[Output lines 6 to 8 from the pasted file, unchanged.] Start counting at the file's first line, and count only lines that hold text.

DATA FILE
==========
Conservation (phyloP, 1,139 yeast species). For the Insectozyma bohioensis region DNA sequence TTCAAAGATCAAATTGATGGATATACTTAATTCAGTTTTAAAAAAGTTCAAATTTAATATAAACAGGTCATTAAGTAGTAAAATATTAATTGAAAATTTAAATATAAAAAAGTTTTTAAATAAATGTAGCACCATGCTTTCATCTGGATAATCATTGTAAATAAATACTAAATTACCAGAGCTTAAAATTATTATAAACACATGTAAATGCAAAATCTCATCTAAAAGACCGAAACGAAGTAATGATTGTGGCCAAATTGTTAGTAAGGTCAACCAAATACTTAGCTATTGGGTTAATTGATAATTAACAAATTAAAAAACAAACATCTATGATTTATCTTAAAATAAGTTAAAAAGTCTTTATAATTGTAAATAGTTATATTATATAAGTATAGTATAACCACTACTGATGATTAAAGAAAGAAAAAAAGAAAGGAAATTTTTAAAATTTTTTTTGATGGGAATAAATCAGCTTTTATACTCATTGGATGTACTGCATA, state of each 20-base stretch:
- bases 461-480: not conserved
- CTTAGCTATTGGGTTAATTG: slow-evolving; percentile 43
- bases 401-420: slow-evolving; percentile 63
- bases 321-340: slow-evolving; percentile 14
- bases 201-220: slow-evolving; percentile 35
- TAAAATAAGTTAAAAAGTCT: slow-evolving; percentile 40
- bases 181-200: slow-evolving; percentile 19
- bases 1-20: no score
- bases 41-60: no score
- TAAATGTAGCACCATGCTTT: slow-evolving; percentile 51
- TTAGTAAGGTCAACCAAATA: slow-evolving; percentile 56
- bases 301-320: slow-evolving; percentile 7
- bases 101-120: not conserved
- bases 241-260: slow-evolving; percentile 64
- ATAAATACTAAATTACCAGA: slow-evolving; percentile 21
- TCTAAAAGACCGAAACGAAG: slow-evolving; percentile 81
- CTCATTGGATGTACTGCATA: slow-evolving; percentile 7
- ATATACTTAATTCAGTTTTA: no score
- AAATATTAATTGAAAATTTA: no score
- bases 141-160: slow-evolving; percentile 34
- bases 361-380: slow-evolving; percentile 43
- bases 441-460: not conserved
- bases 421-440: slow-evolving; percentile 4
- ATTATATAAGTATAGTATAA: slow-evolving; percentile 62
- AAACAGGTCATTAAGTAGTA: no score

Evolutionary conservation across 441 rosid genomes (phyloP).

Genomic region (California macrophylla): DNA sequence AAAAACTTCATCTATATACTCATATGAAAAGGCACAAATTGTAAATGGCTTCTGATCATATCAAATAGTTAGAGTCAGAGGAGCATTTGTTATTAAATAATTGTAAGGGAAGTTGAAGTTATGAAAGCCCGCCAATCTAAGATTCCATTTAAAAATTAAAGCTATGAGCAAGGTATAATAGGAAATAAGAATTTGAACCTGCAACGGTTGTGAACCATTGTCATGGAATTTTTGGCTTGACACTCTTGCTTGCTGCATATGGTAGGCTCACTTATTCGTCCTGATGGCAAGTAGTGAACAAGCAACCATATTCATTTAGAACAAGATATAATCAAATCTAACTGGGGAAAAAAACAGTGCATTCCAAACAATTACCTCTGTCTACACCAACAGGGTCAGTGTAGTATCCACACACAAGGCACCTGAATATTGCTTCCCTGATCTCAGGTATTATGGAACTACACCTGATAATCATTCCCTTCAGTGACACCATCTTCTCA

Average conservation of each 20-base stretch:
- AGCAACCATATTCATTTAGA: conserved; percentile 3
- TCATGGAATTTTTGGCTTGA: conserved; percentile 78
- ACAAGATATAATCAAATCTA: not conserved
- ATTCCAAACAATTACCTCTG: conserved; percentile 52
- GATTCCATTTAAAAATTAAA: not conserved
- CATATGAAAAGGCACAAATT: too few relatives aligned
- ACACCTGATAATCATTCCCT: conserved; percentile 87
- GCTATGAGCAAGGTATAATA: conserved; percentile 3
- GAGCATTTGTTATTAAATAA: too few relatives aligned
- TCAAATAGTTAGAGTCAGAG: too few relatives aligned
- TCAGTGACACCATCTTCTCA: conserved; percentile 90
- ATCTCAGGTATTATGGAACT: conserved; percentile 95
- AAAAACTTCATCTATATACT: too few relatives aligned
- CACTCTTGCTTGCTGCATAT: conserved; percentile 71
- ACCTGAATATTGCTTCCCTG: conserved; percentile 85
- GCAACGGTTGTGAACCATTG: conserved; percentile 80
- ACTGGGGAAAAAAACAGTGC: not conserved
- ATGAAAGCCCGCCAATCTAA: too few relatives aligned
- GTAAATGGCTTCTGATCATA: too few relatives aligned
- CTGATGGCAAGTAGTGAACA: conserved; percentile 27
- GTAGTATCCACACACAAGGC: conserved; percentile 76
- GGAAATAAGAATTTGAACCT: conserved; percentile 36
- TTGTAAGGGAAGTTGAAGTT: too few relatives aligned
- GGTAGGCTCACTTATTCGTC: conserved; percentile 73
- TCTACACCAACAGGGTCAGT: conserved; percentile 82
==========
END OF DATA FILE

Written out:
- bases 201-220: slow-evolving; percentile 35
- TAAAATAAGTTAAAAAGTCT: slow-evolving; percentile 40
- bases 181-200: slow-evolving; percentile 19